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Gretag ETK-47
14-bit teleprinter system

ETK-47 was a teleprinter system developed by Dr. Edgar Gretener (later: Gretag AG) in Zürich (Switzerland) in 1947. Unlike other teleprinter systems, that are based on the common Baudot standard, the ETK uses a novel technique to build the image of the characters from a series of individual segments or elements (combination writer). It was developed by Kurt Ehrat, who had joined the company a year earlier, and was based on an original idea of Edgar Gretener himself.
 
The machine uses a 14-bit digital signal that can be carried over telephone lines or radio links by means of a single 1500 Hz tone, and is known as Einton-Kombinationsschreiber (ETK): single-tone combination writer. 1 The image on the right shows a typical ETK-47 Fernschreiber as it was built by Gretener during the 1950s.

It consists of a keyboard with 50 keys, three of which are not used. The top row of keys is used for the numbers whilst the rest is for letters and puctuation marks. A special key at the left, marked KZ (Kennzeichen), could be programmed with a unique station identification character.
  
ETK-47 14-bit teleprinter

Gretener and Ehrat thought that there was a market for a small light-weight teleprinter that could compete with the existing 5-bit teleprinters. As the ETK used a single 1500 Hz tone for transmission of the data, the ETK could be used over a standard telephone line, whilst 5-bit machines required a special telex network. Gretag even developed a special modem for the ETK.

The Swiss Army soon became interested in the lightweight and robust ETK and started ordering it in quantities. The fact that is did not comply with the existing 5-bit standard was no problem for the Army. Gretag later developed additional devices to convert the 14-bit code to 5-bit Baudot and vice versa. A few years later, in 1953, Gretag introduced a high-end automatic online cipher machine, the TC-53, that allowed the ETK-47 to be used for secure communication as well.
 
  1. Although ETK is commonly used as the abbreviation of Einton-Kombinationsschreiber (single-tone combination writer), some literature (including Gretag documentation) sometimes describes it as Eintonkleinschreiber (single-tone small writer) and even as Einton Telegrafie Kombinationsschreiber (single-tone telegraphy combination writer). In either case, the abbreviation is identical: ETK.
ETK-47 14-bit teleprinter ETK-47 half-way out of the storage case of the ETK-R ETK-R amplifer in case without the ETK-47 Control panel of the ETK-R Close-up of the keyboard of the ETK-47 Opening the top cover Paper compartment Rear view of the ETK-47

 
Complete setup
Although it was possible to use the ETK-47 as a stand-alone teleprinter, it was often used as part of an encryption/decryption system with the Gretag TC-53 at its heart. Furthermore, additional interfaces and or peripheral devices might be needed to connect the ETK-47 to a telephone line or to transmit over radio links. A complete installation consists of the following items:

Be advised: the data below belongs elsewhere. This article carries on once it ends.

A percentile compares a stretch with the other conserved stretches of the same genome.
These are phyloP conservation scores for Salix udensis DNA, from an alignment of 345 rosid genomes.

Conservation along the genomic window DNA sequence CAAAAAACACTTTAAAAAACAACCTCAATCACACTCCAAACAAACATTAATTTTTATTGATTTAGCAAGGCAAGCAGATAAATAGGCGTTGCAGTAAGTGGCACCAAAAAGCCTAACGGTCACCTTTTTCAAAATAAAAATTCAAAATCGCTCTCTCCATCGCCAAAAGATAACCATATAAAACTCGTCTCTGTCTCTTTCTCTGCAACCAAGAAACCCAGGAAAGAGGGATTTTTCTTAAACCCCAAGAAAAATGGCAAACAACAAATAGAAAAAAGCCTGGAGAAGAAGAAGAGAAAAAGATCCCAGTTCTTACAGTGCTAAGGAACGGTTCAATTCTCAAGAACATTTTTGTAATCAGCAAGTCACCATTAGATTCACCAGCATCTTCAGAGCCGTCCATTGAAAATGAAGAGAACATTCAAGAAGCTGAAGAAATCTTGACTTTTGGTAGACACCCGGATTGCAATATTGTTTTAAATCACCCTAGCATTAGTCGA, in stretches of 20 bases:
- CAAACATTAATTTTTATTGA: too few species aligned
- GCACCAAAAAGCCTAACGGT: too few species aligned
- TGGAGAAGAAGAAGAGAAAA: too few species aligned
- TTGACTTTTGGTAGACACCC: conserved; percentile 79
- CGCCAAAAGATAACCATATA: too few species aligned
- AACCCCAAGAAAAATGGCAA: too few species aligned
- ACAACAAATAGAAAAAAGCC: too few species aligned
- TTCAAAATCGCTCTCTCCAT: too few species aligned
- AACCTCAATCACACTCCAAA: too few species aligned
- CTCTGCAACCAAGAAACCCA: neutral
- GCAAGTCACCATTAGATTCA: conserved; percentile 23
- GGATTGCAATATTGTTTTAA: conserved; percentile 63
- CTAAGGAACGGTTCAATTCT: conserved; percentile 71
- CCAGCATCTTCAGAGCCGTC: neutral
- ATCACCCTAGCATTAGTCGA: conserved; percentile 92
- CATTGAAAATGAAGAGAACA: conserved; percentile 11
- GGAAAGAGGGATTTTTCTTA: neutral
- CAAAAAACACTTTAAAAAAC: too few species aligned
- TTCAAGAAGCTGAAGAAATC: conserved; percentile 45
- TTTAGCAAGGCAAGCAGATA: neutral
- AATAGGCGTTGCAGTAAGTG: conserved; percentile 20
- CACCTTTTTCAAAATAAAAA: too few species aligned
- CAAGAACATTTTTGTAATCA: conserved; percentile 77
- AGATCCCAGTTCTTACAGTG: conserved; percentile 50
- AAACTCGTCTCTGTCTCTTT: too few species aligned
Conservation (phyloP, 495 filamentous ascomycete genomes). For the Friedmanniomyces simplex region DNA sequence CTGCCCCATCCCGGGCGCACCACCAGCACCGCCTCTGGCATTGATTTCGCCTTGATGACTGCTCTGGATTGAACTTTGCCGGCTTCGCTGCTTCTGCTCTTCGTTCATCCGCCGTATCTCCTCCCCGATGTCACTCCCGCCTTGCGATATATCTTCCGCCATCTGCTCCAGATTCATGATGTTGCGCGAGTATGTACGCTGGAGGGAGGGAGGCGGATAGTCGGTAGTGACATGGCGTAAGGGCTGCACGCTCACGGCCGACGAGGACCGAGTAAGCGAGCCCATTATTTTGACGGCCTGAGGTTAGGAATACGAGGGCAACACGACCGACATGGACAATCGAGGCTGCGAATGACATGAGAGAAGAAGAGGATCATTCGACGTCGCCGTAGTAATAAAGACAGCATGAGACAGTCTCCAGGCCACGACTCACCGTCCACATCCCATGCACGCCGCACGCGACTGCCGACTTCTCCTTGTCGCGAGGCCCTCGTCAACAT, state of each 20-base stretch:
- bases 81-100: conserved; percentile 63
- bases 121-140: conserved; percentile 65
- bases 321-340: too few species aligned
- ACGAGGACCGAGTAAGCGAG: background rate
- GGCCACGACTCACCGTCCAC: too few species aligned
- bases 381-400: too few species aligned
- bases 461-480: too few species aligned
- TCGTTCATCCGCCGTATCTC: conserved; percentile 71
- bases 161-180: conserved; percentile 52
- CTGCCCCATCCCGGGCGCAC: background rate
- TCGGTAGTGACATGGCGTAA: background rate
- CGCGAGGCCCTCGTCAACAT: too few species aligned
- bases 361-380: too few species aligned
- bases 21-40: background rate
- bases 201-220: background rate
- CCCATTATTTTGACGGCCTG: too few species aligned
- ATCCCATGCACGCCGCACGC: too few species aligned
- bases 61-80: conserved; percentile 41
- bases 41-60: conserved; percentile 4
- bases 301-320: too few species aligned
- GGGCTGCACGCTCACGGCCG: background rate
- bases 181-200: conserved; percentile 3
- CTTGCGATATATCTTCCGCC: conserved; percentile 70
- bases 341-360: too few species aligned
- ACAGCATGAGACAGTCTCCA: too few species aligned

• ETK-47 Fernschreiber (teleprinter)
  • ETK Amplifier
  • TC-53 Telekryptogerät (cipher machine)
  • Army Field Telephone
Versions
The ETK-47 was introduced in 1947 but remained in production until the late 1960s. The initial version had a die-cast keyboard with 47 keys (plus room for a 48th key at the bottom left). The top cover fitted only the rear part of the machine, whilst the keyboard was a separate unit.

The keyboard was later made separately, so that it could be adapted for different languages and different customer requirements. The top cover of that version fitted over the entire machine and had a large rectangular cut-out at the front, through which the keyboard protruded. The keyboard of the later version had 50 keys, with room for another three. This version was approx. 1 cm longer, but fitted the same case as the early ones.
 
Development
The ETK was developed by Gretag for several reasons. The existing teleprinters of the era were relatively large and heavy, which was mainly caused by their complex printing mechanism that had to move over the paper horizontally. Furthermore, the 5-bit code used by the CCITT-2 standard (ITA-2 or Baudot) was prone to errors. As the characters are assigned randomly to the available codes, a single bit change causes a completely different character to be printed.

On the ETK, the characters are created from 14 basic elements, each of which is assigned to a single bit. This allows the image of the character to be recreated at the receiving end. In most cases, simple bit errors only have a limited effect on the readabily of the text. More importantly however, it simplifies the construction of the printer. In addition, the ETK prints its text on a paper strip rather than on a sheet, which further reduces the size and weight of the printer.
 
14-element code